While you can’t get your hands on the TiVo Stream just yet, I have. And I can tell you it’s pretty killer. Of course, it helps to understand my perspective — This site exists because of my interest in mobile video, having launched with the TiVoToGo tutorials and leading to a stint with the Slingbox folks. So I’m all about watching television on my terms… which doesn’t always involve a TV.
The TiVo Stream ($130) is essentially a small network-connected companion box that relays video from a wired TiVo Premiere DVR to an iPad or iPhone. An (upcoming) update to the already highly functional and attractive TiVo iOS app enables Stream connectivity and playback — making for some seemless integration via new “Watch on iDevice” and “Download” buttons. And setup is pretty trivial… Once the Stream is hardwired, the iOS TiVo app will discover it on the network and prompt for a personal media access key to link everything up.
After configuration, merely clicking on a show from the guide or your bucket of DVR recordings brings up the ability to stream that content to your iPad. I found the 720p video streaming to be very smooth and of nice quality. So while Verizon has yet to deliver an app to stream my FiOS “cable” content around the home and providers like TWC don’t offer your full channel lineup, the TiVo Stream provides a CableLabs-blessed end-around to view all the programming I pay for in any room of my new house. Basically, my iPad is my TV. In the kitchen, in the bathroom, and in the garage.
In addition to streaming content, the Stream also enables video downloads to take on the road (or in the air). Unfortunately, only “copy freely” tagged digital cable (or OTA) shows can be moved to your iDevice. Which means HBO subscribers and TWC customers may not find the Stream quite as compelling. However, these are the same anti-consumer limitations that impact multi-room viewing and TiVoToGo. On FiOS and having foregone HBO, I don’t find myself limited. And it took me about 22 minutes to download a “high” quality 64 minute Breaking Bad episode. A “standard” quality recording (lower resolution, lesser bitrate) could be conceivably downloaded in less than 1/4 real-time. Although, as efficient as the transfers are, the app must remain open to continue downloading.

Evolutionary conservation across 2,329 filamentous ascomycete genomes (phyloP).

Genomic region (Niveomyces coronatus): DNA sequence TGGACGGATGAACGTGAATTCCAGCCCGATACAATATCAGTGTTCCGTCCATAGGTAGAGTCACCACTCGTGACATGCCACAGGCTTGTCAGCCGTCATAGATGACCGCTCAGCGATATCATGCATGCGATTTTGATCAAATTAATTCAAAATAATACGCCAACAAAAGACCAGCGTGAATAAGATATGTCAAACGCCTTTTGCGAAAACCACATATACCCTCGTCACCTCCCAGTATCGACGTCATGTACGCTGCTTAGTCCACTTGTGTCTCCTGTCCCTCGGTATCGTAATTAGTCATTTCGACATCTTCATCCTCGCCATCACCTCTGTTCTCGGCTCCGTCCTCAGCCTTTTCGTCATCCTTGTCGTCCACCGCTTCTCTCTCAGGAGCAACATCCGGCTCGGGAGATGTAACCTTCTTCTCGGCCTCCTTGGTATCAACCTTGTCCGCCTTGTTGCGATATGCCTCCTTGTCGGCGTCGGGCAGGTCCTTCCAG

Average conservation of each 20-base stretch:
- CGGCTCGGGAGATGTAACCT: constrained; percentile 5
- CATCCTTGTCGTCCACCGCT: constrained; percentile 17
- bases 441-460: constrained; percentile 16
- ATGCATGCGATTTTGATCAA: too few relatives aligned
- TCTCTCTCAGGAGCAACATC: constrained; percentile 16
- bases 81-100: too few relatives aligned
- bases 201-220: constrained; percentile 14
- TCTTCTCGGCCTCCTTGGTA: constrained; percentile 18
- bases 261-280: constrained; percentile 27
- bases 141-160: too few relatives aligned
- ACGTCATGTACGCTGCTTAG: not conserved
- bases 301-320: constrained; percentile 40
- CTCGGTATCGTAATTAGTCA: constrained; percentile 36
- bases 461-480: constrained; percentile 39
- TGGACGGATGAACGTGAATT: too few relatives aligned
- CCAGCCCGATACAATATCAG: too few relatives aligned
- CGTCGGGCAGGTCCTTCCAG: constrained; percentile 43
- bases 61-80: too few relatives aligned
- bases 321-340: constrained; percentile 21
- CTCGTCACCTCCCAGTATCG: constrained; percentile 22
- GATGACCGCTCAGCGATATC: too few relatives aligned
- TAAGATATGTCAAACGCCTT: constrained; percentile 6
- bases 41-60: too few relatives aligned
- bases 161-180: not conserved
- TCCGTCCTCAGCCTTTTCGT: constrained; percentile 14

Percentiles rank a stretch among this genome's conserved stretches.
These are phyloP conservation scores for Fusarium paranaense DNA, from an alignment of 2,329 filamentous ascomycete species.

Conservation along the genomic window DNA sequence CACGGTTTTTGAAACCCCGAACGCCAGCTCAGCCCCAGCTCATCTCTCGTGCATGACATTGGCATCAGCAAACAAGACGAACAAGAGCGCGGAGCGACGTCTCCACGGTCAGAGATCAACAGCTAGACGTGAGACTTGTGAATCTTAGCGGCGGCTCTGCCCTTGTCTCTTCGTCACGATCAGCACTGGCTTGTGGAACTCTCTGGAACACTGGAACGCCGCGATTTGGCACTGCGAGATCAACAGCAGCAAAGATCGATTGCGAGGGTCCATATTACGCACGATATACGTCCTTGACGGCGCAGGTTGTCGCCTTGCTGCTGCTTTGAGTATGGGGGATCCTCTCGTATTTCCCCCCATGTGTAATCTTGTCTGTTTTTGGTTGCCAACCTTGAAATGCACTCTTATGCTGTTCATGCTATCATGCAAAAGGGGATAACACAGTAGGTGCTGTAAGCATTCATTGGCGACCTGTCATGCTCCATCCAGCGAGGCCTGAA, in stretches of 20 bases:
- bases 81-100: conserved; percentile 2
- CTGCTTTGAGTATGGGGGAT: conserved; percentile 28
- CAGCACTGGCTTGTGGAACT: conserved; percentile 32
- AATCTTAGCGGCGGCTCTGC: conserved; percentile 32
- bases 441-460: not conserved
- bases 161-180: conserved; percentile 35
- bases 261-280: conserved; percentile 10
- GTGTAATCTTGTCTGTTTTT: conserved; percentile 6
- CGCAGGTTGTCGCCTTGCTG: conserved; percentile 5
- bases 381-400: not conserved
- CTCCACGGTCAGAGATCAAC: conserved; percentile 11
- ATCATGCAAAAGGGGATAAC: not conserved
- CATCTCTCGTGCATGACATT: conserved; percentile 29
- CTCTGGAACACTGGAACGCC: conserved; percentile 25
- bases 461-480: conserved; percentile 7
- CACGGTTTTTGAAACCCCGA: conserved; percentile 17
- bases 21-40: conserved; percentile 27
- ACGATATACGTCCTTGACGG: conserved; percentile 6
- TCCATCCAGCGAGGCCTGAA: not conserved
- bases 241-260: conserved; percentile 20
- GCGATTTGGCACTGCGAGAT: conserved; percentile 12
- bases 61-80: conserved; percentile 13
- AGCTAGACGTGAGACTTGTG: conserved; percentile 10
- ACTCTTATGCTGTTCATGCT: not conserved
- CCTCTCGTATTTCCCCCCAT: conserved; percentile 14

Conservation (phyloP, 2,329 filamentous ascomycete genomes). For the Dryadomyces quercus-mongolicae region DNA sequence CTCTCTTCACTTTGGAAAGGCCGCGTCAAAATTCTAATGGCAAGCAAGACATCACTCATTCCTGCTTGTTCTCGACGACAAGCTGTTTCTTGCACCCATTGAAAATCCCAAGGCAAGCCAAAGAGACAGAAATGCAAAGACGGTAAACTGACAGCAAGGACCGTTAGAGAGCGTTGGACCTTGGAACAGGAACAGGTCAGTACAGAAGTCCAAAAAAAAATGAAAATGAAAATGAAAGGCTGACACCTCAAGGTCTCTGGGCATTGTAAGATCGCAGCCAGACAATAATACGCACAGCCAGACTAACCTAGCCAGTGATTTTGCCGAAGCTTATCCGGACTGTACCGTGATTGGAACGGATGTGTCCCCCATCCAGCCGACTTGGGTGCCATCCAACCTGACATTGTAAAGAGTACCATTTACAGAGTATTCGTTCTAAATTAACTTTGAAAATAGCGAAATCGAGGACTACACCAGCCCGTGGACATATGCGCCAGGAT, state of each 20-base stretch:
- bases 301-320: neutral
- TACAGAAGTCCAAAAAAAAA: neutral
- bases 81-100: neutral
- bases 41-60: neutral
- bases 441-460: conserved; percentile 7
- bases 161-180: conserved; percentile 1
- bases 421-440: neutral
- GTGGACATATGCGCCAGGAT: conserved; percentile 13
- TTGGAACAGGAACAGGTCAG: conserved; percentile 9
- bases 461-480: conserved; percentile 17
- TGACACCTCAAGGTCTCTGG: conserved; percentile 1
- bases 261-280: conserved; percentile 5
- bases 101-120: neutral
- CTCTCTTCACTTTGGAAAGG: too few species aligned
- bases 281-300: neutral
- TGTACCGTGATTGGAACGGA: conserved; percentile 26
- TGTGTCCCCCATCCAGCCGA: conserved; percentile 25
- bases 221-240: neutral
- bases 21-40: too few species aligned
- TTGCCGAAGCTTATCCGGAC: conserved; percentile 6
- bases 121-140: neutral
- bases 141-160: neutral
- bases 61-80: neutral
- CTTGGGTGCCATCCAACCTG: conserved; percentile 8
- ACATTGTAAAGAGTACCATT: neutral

In addition to controlling video playback via an iOS app scrub bar, TiVo has also kindly provided thirty second skip ahead and 8 second replay buttons – with corresponding swipe right/left gestures. Obviously, the experience is a smoother on downloaded, versus streamed, content as the Stream has to adjust on the fly. But it’s (mostly) quite polished given its duties, potentially transcoding and streaming four simultaneous streams. As to the “mostly”, I did encounter a few connectivity errors… running pre-release TiVo software on an unsupported version of iOS (v6b4). Pulling the plug on the Stream resolved them and I expect these anomalies to be ironed out in short order.
The TiVo Stream goes on sale next week, but you can probably order yours right now for $130, plus tax and possibly shipping. If you have an iPad and any variant of the TiVo Premiere, I can’t think of a reason why you wouldn’t. In terms of price, the Stream is equivalent to the Slingbox SOLO placeshifter — which streams content both within and beyond the home. Yet, for TiVo owners, the Stream experience is way more more unified and polished. And for you Android owners, TiVo tells me they’ve got something in the pipeline…